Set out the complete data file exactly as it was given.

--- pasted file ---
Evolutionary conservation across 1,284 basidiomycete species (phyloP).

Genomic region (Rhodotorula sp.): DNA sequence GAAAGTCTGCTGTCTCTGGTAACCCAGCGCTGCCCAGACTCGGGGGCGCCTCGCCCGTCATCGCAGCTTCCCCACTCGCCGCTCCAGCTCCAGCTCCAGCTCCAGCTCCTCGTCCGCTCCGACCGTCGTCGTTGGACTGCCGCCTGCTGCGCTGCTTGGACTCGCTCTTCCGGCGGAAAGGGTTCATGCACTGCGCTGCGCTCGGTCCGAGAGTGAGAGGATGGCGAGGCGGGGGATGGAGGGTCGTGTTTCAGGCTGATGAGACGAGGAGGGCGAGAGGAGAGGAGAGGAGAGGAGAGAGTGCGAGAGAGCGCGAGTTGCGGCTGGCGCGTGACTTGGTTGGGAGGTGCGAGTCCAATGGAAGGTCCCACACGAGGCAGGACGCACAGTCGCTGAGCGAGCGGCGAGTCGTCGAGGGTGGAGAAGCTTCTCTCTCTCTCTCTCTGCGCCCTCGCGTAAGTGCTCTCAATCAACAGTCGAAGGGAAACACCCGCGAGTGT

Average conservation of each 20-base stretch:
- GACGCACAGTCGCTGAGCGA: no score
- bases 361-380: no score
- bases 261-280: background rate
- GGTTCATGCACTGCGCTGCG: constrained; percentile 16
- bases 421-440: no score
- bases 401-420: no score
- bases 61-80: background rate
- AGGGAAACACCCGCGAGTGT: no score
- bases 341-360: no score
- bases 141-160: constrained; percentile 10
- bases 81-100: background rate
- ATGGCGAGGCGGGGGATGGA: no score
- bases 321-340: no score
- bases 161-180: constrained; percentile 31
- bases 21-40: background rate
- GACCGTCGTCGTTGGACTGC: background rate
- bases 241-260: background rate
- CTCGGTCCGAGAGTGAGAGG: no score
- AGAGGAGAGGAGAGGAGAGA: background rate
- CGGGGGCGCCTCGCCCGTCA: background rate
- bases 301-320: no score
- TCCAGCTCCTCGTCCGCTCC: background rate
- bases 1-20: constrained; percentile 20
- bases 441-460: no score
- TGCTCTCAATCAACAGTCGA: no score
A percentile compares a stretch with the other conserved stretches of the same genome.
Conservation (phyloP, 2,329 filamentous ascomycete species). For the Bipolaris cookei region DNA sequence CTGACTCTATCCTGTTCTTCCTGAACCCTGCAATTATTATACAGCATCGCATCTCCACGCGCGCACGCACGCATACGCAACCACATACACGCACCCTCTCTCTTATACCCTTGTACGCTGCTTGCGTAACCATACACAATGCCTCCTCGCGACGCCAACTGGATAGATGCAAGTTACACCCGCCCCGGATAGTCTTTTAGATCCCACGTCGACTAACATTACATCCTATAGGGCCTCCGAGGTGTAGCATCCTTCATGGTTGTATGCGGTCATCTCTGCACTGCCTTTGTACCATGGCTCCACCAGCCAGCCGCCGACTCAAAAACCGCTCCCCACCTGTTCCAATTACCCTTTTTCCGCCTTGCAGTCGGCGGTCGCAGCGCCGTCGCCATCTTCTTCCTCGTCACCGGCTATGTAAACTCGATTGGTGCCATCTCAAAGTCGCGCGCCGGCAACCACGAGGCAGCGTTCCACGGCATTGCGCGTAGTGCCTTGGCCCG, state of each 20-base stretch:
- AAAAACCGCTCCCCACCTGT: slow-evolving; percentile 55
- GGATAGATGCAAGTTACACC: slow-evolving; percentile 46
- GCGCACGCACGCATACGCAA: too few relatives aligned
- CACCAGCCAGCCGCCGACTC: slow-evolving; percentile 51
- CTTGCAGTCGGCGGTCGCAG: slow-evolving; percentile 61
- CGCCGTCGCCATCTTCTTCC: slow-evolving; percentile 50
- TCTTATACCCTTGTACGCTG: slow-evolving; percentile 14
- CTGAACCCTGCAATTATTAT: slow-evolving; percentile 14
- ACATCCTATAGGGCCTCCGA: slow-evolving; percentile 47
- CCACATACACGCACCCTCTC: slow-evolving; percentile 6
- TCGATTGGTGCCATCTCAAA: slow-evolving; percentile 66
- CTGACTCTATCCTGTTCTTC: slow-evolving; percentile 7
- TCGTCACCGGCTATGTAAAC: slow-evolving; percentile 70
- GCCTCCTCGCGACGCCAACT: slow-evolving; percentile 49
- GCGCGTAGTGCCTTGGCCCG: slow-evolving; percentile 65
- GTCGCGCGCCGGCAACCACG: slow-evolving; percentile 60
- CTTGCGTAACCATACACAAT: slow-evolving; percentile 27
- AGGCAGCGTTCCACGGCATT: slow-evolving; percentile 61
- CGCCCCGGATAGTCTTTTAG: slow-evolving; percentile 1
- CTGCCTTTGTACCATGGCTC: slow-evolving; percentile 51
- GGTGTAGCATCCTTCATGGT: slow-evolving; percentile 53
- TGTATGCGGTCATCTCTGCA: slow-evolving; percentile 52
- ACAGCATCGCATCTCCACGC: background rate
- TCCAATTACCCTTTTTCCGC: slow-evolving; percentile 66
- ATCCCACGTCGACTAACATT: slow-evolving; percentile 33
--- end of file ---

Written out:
Evolutionary conservation across 1,284 basidiomycete species (phyloP).

Genomic region (Rhodotorula sp.): DNA sequence GAAAGTCTGCTGTCTCTGGTAACCCAGCGCTGCCCAGACTCGGGGGCGCCTCGCCCGTCATCGCAGCTTCCCCACTCGCCGCTCCAGCTCCAGCTCCAGCTCCAGCTCCTCGTCCGCTCCGACCGTCGTCGTTGGACTGCCGCCTGCTGCGCTGCTTGGACTCGCTCTTCCGGCGGAAAGGGTTCATGCACTGCGCTGCGCTCGGTCCGAGAGTGAGAGGATGGCGAGGCGGGGGATGGAGGGTCGTGTTTCAGGCTGATGAGACGAGGAGGGCGAGAGGAGAGGAGAGGAGAGGAGAGAGTGCGAGAGAGCGCGAGTTGCGGCTGGCGCGTGACTTGGTTGGGAGGTGCGAGTCCAATGGAAGGTCCCACACGAGGCAGGACGCACAGTCGCTGAGCGAGCGGCGAGTCGTCGAGGGTGGAGAAGCTTCTCTCTCTCTCTCTCTGCGCCCTCGCGTAAGTGCTCTCAATCAACAGTCGAAGGGAAACACCCGCGAGTGT

Average conservation of each 20-base stretch:
- GACGCACAGTCGCTGAGCGA: no score
- bases 361-380: no score
- bases 261-280: background rate
- GGTTCATGCACTGCGCTGCG: constrained; percentile 16
- bases 421-440: no score
- bases 401-420: no score
- bases 61-80: background rate
- AGGGAAACACCCGCGAGTGT: no score
- bases 341-360: no score
- bases 141-160: constrained; percentile 10
- bases 81-100: background rate
- ATGGCGAGGCGGGGGATGGA: no score
- bases 321-340: no score
- bases 161-180: constrained; percentile 31
- bases 21-40: background rate
- GACCGTCGTCGTTGGACTGC: background rate
- bases 241-260: background rate
- CTCGGTCCGAGAGTGAGAGG: no score
- AGAGGAGAGGAGAGGAGAGA: background rate
- CGGGGGCGCCTCGCCCGTCA: background rate
- bases 301-320: no score
- TCCAGCTCCTCGTCCGCTCC: background rate
- bases 1-20: constrained; percentile 20
- bases 441-460: no score
- TGCTCTCAATCAACAGTCGA: no score
A percentile compares a stretch with the other conserved stretches of the same genome.
Conservation (phyloP, 2,329 filamentous ascomycete species). For the Bipolaris cookei region DNA sequence CTGACTCTATCCTGTTCTTCCTGAACCCTGCAATTATTATACAGCATCGCATCTCCACGCGCGCACGCACGCATACGCAACCACATACACGCACCCTCTCTCTTATACCCTTGTACGCTGCTTGCGTAACCATACACAATGCCTCCTCGCGACGCCAACTGGATAGATGCAAGTTACACCCGCCCCGGATAGTCTTTTAGATCCCACGTCGACTAACATTACATCCTATAGGGCCTCCGAGGTGTAGCATCCTTCATGGTTGTATGCGGTCATCTCTGCACTGCCTTTGTACCATGGCTCCACCAGCCAGCCGCCGACTCAAAAACCGCTCCCCACCTGTTCCAATTACCCTTTTTCCGCCTTGCAGTCGGCGGTCGCAGCGCCGTCGCCATCTTCTTCCTCGTCACCGGCTATGTAAACTCGATTGGTGCCATCTCAAAGTCGCGCGCCGGCAACCACGAGGCAGCGTTCCACGGCATTGCGCGTAGTGCCTTGGCCCG, state of each 20-base stretch:
- AAAAACCGCTCCCCACCTGT: slow-evolving; percentile 55
- GGATAGATGCAAGTTACACC: slow-evolving; percentile 46
- GCGCACGCACGCATACGCAA: too few relatives aligned
- CACCAGCCAGCCGCCGACTC: slow-evolving; percentile 51
- CTTGCAGTCGGCGGTCGCAG: slow-evolving; percentile 61
- CGCCGTCGCCATCTTCTTCC: slow-evolving; percentile 50
- TCTTATACCCTTGTACGCTG: slow-evolving; percentile 14
- CTGAACCCTGCAATTATTAT: slow-evolving; percentile 14
- ACATCCTATAGGGCCTCCGA: slow-evolving; percentile 47
- CCACATACACGCACCCTCTC: slow-evolving; percentile 6
- TCGATTGGTGCCATCTCAAA: slow-evolving; percentile 66
- CTGACTCTATCCTGTTCTTC: slow-evolving; percentile 7
- TCGTCACCGGCTATGTAAAC: slow-evolving; percentile 70
- GCCTCCTCGCGACGCCAACT: slow-evolving; percentile 49
- GCGCGTAGTGCCTTGGCCCG: slow-evolving; percentile 65
- GTCGCGCGCCGGCAACCACG: slow-evolving; percentile 60
- CTTGCGTAACCATACACAAT: slow-evolving; percentile 27
- AGGCAGCGTTCCACGGCATT: slow-evolving; percentile 61
- CGCCCCGGATAGTCTTTTAG: slow-evolving; percentile 1
- CTGCCTTTGTACCATGGCTC: slow-evolving; percentile 51
- GGTGTAGCATCCTTCATGGT: slow-evolving; percentile 53
- TGTATGCGGTCATCTCTGCA: slow-evolving; percentile 52
- ACAGCATCGCATCTCCACGC: background rate
- TCCAATTACCCTTTTTCCGC: slow-evolving; percentile 66
- ATCCCACGTCGACTAACATT: slow-evolving; percentile 33